“I walked up the marble staircase into the grandest space of the house, a large drawing room with double height ceilings and windows, which performed its role with great pomp and circumstance. It was a mixed metaphor of styles—Louis XIV, Beaux Arts, Georgian—all insisting upon resplendence. I sighed, thinking a thought I had many times before: that this house was what separated me from my father, who remained for me a perpetual arriviste. I conceded to myself that this had always been a house for new money. It would be designated as a mansion, distinct from the discreet brownstones preferred by the originary Dutch New York upper-crust. Only when the new money flushed in during the Gilded Age did mansions start getting built with ballrooms, vaulted ceilings, and glitzy stylistic affectations. This home was never meant for modesty; conspicuous consumption is part of its structural integrity.”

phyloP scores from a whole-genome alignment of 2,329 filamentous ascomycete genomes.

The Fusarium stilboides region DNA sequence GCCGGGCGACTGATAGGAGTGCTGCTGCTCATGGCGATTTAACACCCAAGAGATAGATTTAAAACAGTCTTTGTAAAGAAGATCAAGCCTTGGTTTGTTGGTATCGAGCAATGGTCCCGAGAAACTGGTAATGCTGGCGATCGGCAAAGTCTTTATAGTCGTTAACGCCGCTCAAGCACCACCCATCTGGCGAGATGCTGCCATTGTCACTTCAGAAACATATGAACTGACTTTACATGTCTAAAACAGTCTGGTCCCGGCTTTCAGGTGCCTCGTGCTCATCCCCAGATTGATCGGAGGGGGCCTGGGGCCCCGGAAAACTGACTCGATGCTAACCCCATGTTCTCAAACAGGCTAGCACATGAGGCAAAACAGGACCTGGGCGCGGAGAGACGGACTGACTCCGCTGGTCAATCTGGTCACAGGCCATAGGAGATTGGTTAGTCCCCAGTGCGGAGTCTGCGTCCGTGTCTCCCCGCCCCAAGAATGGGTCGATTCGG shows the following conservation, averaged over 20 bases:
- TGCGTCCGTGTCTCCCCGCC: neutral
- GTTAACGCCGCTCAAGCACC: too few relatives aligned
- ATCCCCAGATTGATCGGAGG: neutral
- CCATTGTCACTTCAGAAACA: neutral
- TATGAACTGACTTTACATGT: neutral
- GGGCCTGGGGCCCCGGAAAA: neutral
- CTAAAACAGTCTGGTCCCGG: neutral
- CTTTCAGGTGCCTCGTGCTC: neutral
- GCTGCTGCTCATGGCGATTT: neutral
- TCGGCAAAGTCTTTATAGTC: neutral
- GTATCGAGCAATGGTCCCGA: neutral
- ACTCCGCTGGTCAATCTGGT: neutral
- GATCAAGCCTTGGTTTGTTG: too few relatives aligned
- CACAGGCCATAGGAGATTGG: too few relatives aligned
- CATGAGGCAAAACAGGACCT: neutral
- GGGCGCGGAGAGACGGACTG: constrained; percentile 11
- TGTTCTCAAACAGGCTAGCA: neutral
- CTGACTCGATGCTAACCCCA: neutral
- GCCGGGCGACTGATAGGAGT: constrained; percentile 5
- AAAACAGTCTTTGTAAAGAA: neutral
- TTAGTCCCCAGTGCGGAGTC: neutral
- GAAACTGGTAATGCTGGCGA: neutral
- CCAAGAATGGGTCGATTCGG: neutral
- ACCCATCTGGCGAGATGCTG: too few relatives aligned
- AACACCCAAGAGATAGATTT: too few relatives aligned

Framed by two academically-styled essays, the heart of 1130 Fifth Avenue is a narrative which traces Kovner’s cathartic process following the mysterious death of his billionaire father. Kovner meets a psychic who prescribes him a regimen of peculiar art therapy. This remedy brings Kovner to write a tell-all, which is met with public success. The writing of the book-in-book opens as many questions as it addresses.
1130 Fifth Avenue is a continuation of Kovner’s project, Classy. In a series of works, viewers use Kovner as an avatar to experience the problems of inherited privilege: complicity in the hegemony of the wealthy, the compromised subjectivity of not having earned what one has, and the ambivalence of inheriting a role in society.